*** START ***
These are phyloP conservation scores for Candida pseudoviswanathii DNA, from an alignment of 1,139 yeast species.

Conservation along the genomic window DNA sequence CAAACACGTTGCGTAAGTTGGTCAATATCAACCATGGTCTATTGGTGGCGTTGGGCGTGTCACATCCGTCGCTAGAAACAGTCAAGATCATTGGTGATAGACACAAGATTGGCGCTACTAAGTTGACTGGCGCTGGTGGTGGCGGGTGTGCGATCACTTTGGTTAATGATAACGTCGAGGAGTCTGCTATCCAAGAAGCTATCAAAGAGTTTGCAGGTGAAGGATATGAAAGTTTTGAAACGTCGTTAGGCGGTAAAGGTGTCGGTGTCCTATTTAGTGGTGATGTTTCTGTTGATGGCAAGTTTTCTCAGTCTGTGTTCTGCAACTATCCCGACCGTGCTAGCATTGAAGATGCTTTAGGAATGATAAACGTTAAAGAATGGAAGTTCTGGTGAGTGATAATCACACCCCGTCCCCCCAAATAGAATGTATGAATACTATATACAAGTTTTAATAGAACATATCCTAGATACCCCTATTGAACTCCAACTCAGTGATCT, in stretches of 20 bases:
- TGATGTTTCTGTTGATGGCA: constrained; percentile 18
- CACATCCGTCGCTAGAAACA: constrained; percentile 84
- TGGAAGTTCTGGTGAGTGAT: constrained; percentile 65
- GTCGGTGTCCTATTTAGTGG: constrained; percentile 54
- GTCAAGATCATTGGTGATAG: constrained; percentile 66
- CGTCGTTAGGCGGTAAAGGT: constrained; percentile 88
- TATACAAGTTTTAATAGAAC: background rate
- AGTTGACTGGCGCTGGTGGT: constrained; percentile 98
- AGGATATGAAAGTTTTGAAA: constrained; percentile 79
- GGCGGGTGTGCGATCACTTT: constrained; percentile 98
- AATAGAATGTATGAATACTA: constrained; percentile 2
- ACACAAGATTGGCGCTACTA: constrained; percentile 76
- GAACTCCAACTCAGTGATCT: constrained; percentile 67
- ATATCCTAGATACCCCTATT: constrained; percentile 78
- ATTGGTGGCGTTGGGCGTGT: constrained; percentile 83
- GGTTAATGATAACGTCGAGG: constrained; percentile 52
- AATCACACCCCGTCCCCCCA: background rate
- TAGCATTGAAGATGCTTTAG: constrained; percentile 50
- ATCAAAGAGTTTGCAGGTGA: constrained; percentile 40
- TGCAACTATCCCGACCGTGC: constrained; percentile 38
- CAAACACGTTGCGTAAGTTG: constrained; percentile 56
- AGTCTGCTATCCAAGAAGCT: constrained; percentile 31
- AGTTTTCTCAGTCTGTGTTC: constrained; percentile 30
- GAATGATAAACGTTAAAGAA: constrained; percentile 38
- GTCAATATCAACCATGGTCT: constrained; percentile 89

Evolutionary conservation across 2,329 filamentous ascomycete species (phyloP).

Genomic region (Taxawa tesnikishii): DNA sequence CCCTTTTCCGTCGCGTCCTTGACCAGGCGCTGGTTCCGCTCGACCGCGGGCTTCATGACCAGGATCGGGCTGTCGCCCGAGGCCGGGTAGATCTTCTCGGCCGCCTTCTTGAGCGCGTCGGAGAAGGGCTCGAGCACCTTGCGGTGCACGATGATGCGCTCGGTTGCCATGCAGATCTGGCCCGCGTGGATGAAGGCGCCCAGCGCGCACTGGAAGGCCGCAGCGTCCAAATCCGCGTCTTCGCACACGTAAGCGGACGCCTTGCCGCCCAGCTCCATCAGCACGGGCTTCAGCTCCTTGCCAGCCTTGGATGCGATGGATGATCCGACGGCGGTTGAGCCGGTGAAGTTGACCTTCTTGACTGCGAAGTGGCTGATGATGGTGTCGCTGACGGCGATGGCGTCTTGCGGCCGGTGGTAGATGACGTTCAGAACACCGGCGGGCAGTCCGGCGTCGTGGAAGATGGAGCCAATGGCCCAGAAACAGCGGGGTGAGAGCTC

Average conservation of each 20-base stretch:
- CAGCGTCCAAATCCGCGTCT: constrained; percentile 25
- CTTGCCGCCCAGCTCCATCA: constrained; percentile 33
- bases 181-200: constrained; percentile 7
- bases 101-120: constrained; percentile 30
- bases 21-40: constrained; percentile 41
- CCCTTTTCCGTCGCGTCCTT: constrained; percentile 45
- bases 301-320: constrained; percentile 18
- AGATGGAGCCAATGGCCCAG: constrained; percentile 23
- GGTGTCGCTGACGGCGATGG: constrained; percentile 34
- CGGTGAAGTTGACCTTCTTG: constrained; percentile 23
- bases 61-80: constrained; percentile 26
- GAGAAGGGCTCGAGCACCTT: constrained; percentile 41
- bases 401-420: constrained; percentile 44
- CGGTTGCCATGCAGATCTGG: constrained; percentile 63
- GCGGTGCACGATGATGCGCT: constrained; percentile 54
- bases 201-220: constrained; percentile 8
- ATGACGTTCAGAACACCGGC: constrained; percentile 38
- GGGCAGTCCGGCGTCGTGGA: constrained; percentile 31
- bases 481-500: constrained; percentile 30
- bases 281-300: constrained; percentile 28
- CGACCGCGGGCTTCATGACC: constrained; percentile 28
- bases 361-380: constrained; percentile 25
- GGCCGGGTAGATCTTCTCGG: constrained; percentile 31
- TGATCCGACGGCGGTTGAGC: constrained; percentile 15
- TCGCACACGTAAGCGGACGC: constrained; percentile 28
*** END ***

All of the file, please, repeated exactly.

These are phyloP conservation scores for Candida pseudoviswanathii DNA, from an alignment of 1,139 yeast species.

Conservation along the genomic window DNA sequence CAAACACGTTGCGTAAGTTGGTCAATATCAACCATGGTCTATTGGTGGCGTTGGGCGTGTCACATCCGTCGCTAGAAACAGTCAAGATCATTGGTGATAGACACAAGATTGGCGCTACTAAGTTGACTGGCGCTGGTGGTGGCGGGTGTGCGATCACTTTGGTTAATGATAACGTCGAGGAGTCTGCTATCCAAGAAGCTATCAAAGAGTTTGCAGGTGAAGGATATGAAAGTTTTGAAACGTCGTTAGGCGGTAAAGGTGTCGGTGTCCTATTTAGTGGTGATGTTTCTGTTGATGGCAAGTTTTCTCAGTCTGTGTTCTGCAACTATCCCGACCGTGCTAGCATTGAAGATGCTTTAGGAATGATAAACGTTAAAGAATGGAAGTTCTGGTGAGTGATAATCACACCCCGTCCCCCCAAATAGAATGTATGAATACTATATACAAGTTTTAATAGAACATATCCTAGATACCCCTATTGAACTCCAACTCAGTGATCT, in stretches of 20 bases:
- TGATGTTTCTGTTGATGGCA: constrained; percentile 18
- CACATCCGTCGCTAGAAACA: constrained; percentile 84
- TGGAAGTTCTGGTGAGTGAT: constrained; percentile 65
- GTCGGTGTCCTATTTAGTGG: constrained; percentile 54
- GTCAAGATCATTGGTGATAG: constrained; percentile 66
- CGTCGTTAGGCGGTAAAGGT: constrained; percentile 88
- TATACAAGTTTTAATAGAAC: background rate
- AGTTGACTGGCGCTGGTGGT: constrained; percentile 98
- AGGATATGAAAGTTTTGAAA: constrained; percentile 79
- GGCGGGTGTGCGATCACTTT: constrained; percentile 98
- AATAGAATGTATGAATACTA: constrained; percentile 2
- ACACAAGATTGGCGCTACTA: constrained; percentile 76
- GAACTCCAACTCAGTGATCT: constrained; percentile 67
- ATATCCTAGATACCCCTATT: constrained; percentile 78
- ATTGGTGGCGTTGGGCGTGT: constrained; percentile 83
- GGTTAATGATAACGTCGAGG: constrained; percentile 52
- AATCACACCCCGTCCCCCCA: background rate
- TAGCATTGAAGATGCTTTAG: constrained; percentile 50
- ATCAAAGAGTTTGCAGGTGA: constrained; percentile 40
- TGCAACTATCCCGACCGTGC: constrained; percentile 38
- CAAACACGTTGCGTAAGTTG: constrained; percentile 56
- AGTCTGCTATCCAAGAAGCT: constrained; percentile 31
- AGTTTTCTCAGTCTGTGTTC: constrained; percentile 30
- GAATGATAAACGTTAAAGAA: constrained; percentile 38
- GTCAATATCAACCATGGTCT: constrained; percentile 89

Evolutionary conservation across 2,329 filamentous ascomycete species (phyloP).

Genomic region (Taxawa tesnikishii): DNA sequence CCCTTTTCCGTCGCGTCCTTGACCAGGCGCTGGTTCCGCTCGACCGCGGGCTTCATGACCAGGATCGGGCTGTCGCCCGAGGCCGGGTAGATCTTCTCGGCCGCCTTCTTGAGCGCGTCGGAGAAGGGCTCGAGCACCTTGCGGTGCACGATGATGCGCTCGGTTGCCATGCAGATCTGGCCCGCGTGGATGAAGGCGCCCAGCGCGCACTGGAAGGCCGCAGCGTCCAAATCCGCGTCTTCGCACACGTAAGCGGACGCCTTGCCGCCCAGCTCCATCAGCACGGGCTTCAGCTCCTTGCCAGCCTTGGATGCGATGGATGATCCGACGGCGGTTGAGCCGGTGAAGTTGACCTTCTTGACTGCGAAGTGGCTGATGATGGTGTCGCTGACGGCGATGGCGTCTTGCGGCCGGTGGTAGATGACGTTCAGAACACCGGCGGGCAGTCCGGCGTCGTGGAAGATGGAGCCAATGGCCCAGAAACAGCGGGGTGAGAGCTC

Average conservation of each 20-base stretch:
- CAGCGTCCAAATCCGCGTCT: constrained; percentile 25
- CTTGCCGCCCAGCTCCATCA: constrained; percentile 33
- bases 181-200: constrained; percentile 7
- bases 101-120: constrained; percentile 30
- bases 21-40: constrained; percentile 41
- CCCTTTTCCGTCGCGTCCTT: constrained; percentile 45
- bases 301-320: constrained; percentile 18
- AGATGGAGCCAATGGCCCAG: constrained; percentile 23
- GGTGTCGCTGACGGCGATGG: constrained; percentile 34
- CGGTGAAGTTGACCTTCTTG: constrained; percentile 23
- bases 61-80: constrained; percentile 26
- GAGAAGGGCTCGAGCACCTT: constrained; percentile 41
- bases 401-420: constrained; percentile 44
- CGGTTGCCATGCAGATCTGG: constrained; percentile 63
- GCGGTGCACGATGATGCGCT: constrained; percentile 54
- bases 201-220: constrained; percentile 8
- ATGACGTTCAGAACACCGGC: constrained; percentile 38
- GGGCAGTCCGGCGTCGTGGA: constrained; percentile 31
- bases 481-500: constrained; percentile 30
- bases 281-300: constrained; percentile 28
- CGACCGCGGGCTTCATGACC: constrained; percentile 28
- bases 361-380: constrained; percentile 25
- GGCCGGGTAGATCTTCTCGG: constrained; percentile 31
- TGATCCGACGGCGGTTGAGC: constrained; percentile 15
- TCGCACACGTAAGCGGACGC: constrained; percentile 28